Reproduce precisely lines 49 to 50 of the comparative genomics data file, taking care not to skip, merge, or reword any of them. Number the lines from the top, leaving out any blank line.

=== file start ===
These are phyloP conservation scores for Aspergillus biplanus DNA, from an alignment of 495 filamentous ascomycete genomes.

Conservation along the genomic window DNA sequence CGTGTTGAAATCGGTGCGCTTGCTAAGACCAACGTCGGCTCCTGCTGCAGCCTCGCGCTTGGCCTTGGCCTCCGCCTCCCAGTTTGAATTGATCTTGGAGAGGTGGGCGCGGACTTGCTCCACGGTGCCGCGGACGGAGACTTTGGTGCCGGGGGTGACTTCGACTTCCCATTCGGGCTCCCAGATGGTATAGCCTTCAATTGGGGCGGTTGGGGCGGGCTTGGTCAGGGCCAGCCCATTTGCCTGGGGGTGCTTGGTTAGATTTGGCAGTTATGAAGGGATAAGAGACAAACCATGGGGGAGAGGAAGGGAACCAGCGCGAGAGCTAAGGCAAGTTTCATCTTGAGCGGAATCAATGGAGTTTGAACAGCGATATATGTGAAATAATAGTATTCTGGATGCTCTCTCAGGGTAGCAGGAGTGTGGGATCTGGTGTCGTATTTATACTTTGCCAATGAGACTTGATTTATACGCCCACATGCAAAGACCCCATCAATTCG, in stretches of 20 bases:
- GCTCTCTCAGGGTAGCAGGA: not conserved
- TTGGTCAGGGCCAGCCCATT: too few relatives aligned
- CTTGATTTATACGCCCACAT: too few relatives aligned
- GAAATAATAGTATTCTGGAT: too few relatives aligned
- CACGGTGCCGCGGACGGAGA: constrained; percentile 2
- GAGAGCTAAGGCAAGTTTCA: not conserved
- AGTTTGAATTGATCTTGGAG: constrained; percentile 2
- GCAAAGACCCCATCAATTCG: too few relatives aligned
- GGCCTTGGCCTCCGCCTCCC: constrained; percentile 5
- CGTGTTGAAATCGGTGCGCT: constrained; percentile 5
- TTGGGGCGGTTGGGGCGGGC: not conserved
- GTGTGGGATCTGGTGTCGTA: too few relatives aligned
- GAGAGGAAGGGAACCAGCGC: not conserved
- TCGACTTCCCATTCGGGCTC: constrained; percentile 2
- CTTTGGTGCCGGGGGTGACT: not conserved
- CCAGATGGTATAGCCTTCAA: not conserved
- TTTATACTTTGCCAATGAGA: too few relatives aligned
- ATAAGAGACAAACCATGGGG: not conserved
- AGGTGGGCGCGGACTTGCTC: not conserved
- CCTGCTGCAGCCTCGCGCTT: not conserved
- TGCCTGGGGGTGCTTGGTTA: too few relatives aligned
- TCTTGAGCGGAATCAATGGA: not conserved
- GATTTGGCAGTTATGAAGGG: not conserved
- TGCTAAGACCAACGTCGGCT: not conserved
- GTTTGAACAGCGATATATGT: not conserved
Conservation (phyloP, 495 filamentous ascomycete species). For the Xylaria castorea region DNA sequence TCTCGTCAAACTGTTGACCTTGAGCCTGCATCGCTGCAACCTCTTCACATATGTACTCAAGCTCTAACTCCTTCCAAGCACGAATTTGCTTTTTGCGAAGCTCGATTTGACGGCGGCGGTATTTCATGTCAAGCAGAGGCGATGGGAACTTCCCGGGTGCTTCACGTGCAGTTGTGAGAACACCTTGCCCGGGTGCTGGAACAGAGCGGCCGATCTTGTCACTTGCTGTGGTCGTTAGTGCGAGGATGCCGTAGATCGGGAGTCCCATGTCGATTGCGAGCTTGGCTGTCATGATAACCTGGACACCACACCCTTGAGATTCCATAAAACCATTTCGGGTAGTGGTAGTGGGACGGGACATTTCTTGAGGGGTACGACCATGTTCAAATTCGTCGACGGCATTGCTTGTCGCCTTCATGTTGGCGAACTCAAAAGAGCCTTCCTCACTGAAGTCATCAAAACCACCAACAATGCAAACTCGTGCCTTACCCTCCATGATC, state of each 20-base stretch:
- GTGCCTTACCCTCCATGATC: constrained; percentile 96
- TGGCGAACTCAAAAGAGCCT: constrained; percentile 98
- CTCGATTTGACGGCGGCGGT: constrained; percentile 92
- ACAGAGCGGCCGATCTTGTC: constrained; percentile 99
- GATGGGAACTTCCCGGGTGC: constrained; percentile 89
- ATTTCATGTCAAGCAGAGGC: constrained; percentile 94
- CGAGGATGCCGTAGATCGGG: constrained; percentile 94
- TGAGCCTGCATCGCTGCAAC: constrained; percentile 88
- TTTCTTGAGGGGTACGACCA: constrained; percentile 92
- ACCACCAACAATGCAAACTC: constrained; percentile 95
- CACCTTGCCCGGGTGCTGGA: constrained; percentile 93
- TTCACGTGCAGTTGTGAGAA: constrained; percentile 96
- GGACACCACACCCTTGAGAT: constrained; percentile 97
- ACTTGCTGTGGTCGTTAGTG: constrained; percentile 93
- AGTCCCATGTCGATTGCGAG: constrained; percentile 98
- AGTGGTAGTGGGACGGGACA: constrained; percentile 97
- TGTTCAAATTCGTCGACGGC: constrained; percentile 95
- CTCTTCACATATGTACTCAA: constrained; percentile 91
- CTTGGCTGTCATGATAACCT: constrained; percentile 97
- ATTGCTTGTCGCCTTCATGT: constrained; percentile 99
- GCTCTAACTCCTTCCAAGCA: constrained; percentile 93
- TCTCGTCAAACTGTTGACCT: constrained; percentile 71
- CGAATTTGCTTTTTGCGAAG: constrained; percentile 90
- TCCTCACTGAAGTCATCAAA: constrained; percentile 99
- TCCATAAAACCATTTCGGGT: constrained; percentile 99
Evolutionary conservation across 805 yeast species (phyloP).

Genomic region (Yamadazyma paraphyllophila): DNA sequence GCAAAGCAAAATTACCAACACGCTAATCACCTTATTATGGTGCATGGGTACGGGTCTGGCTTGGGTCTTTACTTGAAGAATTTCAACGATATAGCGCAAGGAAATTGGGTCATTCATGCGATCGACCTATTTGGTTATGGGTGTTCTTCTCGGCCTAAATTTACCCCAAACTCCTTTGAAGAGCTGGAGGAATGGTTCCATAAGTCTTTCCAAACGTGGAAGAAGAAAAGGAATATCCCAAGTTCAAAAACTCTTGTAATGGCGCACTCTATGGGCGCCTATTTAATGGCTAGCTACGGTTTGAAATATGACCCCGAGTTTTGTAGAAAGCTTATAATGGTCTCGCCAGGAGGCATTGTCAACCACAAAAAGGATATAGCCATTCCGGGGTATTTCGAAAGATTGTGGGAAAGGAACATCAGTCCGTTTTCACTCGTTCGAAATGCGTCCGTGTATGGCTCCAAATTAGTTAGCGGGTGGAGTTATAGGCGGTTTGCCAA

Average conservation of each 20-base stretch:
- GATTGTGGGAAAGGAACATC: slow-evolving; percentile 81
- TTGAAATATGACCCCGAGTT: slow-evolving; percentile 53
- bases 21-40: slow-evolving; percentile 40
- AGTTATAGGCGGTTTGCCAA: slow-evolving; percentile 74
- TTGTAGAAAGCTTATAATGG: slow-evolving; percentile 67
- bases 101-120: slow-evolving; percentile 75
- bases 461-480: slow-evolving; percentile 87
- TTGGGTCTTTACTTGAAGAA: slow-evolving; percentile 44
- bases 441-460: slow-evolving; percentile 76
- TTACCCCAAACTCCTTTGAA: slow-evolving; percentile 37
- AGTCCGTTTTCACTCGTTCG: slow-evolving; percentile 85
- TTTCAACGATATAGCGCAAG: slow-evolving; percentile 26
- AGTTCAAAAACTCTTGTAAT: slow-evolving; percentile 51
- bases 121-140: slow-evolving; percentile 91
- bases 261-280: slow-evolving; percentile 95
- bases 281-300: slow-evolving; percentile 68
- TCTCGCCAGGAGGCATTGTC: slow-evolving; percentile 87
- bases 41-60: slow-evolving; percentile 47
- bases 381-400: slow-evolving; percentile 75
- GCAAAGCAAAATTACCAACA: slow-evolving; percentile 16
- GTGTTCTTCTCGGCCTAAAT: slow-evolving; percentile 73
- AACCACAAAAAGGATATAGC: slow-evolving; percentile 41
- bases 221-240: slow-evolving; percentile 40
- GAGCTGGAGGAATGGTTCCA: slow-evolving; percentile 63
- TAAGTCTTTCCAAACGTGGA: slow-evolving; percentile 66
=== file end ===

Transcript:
- GCTCTAACTCCTTCCAAGCA: constrained; percentile 93
- TCTCGTCAAACTGTTGACCT: constrained; percentile 71